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Astakhova and Rogonov eye Russian Nationals podium

Kristina Astakhova and Alexei Rogonov

Kristina Astakhova and Alexei Rogonov of Russia perform their free skate at 2017 NHK Trophy.

Russia has a rich tradition in pairs skating and Kristina Astakhova and Alexei Rogonov are one of the teams competing for a spot on the Olympic team for their country. They had a solid start into the season, taking a silver medal at Ondrej Nepela Trophy and then, for the first time in their career, two bronze medals in their Grand Prix events at Rostelecom Cup in Moscow, Russia, and NHK Trophy in Osaka, Japan.

“First of all, we felt like we fulfilled our duty,” Rogonov, 29, said. “We did what we planned and managed. At NHK Trophy, basically everything worked out. We showed our maximum in the situation at hand and achieved a season’s best. Hopefully our scores will continue to grow.”

Astakhova suffered from a cold in Japan, but didn’t feel like it affected her much. “My cough didn’t disturb me much and I was happy about our performance,” she commented.

However, at the end of last season she sprained her ankle and was unable to train jumps and throws until the middle of the summer. Fortunately, the injury has since healed.

The Russian pair’s free skating to La La Land is especially popular with audiences worldwide. “This music engages, even after the skate, because it still plays in your head for a while. The music is fun and very positive,” Rogonov explained. La La Land was a suggestion by choreographer Sergei Komolov. “We actually picked that music a long time ago, in April, before it was nominated for the Oscar. We watched the film and our choreographer Sergei Komolov said, ‘this is great music, let’s take it, let’s skate La La Land. We mounted it quickly. The music is really groovy and there is a lyrical part as well.”

However, Astakhova, 20, didn’t agree at first. “When Sergei suggested this music I was against it,” she revealed. “He said ‘watch the movie, you’ll like it.’ I watched the movie and I didn’t like it. I prefer more serious programs. When I just listen to the music, I don’t see the program like Sergei does and the music didn’t impress me so much.”

Only when the team from Moscow started working on the program, did Astakhova warm to it. “Now I like this program,” she said. “I like it that our programs are different from each other and we can be different, too. This is nice and interesting – to go out in the short program being rather serious and to go out into the free skating in a different mood.”

For the short program, they chose “Adagio for Strings,” “Lacrimosa” and “Carmina Burana.” At first, however, coach Artur Dmitriev, the two-time Olympic Pairs Champion, suggested keeping last season’s program in order to save time. Only in July, did the coach, choreographer and skaters decided to mount the new program.

“This was the fastest choreography that we’ve ever done,” said Rogonov. “For two nights – we skated at night – we mounted the whole short program with the footwork and the choreography. We like the music and the connection of the three pieces. “Lacrimosa”, “Adagio for Strings” and “Carmina Burana” are all interesting and I didn’t hear them in this arrangement yet. It is nice to listen to this music. We decided to do something powerful, while the long program is more playful. The short should be fast and technical.”

Rogonov is pleased with the progress the team has made this season and with the consistency they are developing.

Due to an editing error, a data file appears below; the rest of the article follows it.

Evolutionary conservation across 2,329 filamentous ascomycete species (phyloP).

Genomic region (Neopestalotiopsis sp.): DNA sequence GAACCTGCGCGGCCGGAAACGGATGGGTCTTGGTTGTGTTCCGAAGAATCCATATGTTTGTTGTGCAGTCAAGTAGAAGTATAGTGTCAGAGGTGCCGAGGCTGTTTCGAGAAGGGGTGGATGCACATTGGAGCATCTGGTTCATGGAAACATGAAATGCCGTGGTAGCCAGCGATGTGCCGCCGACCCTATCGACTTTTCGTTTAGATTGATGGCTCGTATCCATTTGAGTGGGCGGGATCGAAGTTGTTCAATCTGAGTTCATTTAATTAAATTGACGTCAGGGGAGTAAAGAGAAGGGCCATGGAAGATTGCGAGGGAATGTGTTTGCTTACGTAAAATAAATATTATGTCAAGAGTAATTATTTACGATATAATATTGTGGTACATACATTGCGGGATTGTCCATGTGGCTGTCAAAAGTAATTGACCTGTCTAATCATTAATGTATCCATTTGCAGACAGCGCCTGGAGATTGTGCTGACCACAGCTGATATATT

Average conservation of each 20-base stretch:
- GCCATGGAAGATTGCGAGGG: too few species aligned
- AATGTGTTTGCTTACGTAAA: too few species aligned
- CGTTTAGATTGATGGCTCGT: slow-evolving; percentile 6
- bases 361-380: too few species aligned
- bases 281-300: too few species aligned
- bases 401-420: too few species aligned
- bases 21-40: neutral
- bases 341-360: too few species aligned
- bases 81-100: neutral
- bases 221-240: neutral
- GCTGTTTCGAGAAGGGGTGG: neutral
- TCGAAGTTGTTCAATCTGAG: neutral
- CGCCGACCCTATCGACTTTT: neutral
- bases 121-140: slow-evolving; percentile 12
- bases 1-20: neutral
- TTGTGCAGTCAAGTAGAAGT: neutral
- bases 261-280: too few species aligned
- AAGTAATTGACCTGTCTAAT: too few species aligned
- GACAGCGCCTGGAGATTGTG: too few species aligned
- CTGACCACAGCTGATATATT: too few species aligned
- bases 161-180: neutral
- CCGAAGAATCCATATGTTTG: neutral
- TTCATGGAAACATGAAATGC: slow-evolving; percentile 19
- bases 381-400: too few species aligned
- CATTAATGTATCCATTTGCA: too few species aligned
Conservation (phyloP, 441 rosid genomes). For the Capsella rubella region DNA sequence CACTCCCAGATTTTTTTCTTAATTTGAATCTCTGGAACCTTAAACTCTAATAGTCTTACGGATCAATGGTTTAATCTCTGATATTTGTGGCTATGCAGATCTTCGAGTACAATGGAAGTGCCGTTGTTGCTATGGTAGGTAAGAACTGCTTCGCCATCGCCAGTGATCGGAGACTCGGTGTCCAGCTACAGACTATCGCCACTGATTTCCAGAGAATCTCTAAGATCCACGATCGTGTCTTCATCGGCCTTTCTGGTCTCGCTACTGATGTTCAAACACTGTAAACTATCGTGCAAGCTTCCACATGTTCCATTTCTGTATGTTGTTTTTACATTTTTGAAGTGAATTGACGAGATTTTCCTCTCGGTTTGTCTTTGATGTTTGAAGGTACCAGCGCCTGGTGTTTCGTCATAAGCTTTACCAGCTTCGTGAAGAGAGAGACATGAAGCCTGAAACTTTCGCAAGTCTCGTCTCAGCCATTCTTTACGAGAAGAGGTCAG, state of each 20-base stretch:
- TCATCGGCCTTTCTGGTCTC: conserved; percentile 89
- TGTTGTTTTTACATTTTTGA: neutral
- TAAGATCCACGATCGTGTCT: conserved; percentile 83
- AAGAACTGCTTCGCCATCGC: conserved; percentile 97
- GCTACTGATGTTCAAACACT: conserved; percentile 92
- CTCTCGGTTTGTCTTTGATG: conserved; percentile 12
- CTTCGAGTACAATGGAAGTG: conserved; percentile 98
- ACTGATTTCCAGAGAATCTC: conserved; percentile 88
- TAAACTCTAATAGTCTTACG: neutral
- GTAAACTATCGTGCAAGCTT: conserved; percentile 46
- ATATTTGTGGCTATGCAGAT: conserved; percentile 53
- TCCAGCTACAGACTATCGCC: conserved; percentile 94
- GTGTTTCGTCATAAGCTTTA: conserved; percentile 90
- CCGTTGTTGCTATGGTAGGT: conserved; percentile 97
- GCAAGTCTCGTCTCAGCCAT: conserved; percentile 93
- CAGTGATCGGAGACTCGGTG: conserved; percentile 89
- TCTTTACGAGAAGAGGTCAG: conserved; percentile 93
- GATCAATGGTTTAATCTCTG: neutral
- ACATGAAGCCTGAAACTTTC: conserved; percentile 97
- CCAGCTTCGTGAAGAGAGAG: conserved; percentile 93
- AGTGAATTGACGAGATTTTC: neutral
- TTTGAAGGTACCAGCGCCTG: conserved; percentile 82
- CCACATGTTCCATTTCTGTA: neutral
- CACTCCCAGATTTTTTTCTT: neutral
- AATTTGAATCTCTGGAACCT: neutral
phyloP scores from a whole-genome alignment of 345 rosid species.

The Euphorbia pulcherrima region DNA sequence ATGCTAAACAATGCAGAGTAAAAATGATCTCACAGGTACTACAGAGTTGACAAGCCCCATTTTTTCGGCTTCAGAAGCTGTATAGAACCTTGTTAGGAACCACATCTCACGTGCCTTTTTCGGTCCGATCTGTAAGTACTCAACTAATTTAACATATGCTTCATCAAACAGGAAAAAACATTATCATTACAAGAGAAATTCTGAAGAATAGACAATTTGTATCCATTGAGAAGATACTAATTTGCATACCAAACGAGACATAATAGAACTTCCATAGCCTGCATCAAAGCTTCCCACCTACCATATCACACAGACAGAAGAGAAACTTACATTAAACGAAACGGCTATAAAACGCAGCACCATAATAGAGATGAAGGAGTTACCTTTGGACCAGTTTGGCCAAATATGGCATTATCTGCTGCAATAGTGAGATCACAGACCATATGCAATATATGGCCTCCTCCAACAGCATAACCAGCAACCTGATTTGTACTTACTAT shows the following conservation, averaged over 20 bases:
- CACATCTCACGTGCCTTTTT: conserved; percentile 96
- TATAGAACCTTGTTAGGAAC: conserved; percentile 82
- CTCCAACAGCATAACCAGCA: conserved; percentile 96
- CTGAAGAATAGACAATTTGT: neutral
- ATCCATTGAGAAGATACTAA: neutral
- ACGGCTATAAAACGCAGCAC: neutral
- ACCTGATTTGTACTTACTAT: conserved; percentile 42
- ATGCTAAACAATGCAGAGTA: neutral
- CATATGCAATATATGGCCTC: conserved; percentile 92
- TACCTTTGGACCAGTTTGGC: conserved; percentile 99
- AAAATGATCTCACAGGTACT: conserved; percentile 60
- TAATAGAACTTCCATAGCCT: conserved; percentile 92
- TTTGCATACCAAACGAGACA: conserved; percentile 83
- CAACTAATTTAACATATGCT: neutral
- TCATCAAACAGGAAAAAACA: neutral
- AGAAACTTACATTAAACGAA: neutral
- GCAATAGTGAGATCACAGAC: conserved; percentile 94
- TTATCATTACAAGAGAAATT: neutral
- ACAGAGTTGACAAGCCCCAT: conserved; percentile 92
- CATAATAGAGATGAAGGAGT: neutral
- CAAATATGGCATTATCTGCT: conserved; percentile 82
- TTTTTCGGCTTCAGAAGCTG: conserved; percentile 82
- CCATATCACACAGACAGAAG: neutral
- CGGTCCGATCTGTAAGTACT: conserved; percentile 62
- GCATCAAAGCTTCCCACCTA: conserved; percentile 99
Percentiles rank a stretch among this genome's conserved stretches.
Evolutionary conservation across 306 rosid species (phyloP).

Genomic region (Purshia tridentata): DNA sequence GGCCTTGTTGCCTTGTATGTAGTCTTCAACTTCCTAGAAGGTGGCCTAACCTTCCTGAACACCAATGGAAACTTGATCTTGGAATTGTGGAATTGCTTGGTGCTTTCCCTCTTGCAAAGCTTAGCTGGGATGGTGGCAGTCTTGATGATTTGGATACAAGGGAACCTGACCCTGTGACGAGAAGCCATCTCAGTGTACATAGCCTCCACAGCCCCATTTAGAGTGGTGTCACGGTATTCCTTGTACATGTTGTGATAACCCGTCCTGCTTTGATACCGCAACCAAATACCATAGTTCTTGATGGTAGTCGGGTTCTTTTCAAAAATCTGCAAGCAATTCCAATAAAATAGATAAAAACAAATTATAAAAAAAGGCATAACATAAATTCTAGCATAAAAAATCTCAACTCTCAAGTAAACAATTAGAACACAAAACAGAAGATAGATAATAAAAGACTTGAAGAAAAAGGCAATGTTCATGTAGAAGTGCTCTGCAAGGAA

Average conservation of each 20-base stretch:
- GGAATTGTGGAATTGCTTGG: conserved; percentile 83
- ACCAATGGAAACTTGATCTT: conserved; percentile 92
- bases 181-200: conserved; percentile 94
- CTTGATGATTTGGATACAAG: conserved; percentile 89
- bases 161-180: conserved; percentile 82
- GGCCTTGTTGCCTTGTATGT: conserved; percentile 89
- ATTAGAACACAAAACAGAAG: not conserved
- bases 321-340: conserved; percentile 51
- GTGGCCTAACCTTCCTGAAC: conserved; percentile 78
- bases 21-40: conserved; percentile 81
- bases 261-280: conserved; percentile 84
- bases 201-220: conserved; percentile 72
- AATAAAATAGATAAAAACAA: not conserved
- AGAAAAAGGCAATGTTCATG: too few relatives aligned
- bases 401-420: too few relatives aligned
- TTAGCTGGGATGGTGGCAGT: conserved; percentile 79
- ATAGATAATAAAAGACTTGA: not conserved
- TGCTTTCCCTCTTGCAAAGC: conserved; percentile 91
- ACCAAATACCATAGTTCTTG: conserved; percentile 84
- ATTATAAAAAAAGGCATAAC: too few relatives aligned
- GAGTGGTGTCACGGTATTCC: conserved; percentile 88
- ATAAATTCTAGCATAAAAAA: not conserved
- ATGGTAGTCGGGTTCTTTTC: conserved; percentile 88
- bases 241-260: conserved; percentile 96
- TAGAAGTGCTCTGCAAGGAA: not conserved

“We are getting into shape for the highlights of the season,” he said. “We are working on the execution of the elements and on the speed. This is very important, because then the elements will look easy and you shouldn’t see the work that is behind them.”

In the past season, the team worked on a side by side triple loop, but since it is not consistent yet, they are not yet including it in their programs. Instead, they have opted for a triple toe-double toe-double toe instead, which was clean at both their Grand Prix events.

Currently, the goal is to qualify for the Olympic Games, but competition is tough inside Russia. Two spots appear to be “reserved” for European Champions Evgenia Tarasova and Vladimir Morozov, who won their two Grand Prix events, and for 2014 Olympic silver medalists Ksenia Stolbova and Fedor Klimov, who finished second in their two events. Astakhova and Rogonov and Natalia Zabiiako and Alexander Enbert are presently the top contenders for the third spot.

“There always has been, and still is, a tough competition in our pair skating,” Rogonov acknowledged. “Our job is to prepare for Russian Nationals in a way that we can show our maximum there.” Astakhova agreed: “We will fight and we set high goals for ourselves.”

The good start of the season gives the Rostelecom bronze medalists confidence. “When you make the top three in two Grand Prix events, your confidence is growing, of course,” Rogonov pointed out. “It gives you energy and for sure it has a positive effect on your overall emotional and physical condition. It is motivating.”

“You feel more confident and calmer,” Astakhova added. “If everything goes well, then it is easier to go into your next competition. If it doesn’t go too well, it drags you down a bit.”

“In practice, we do everything. We now just have to go out and do everything when needed,” Rogonov concluded. “Then you start to believe even more in yourself.”

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Astakhova and Rogonov eye Russian Nationals podium
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Astakhova and Rogonov eye Russian Nationals podium
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Russia has a rich tradition in pairs skating and Kristina Astakhova and Alexei Rogonov are one of the teams competing for a spot on the Olympic team for their country.
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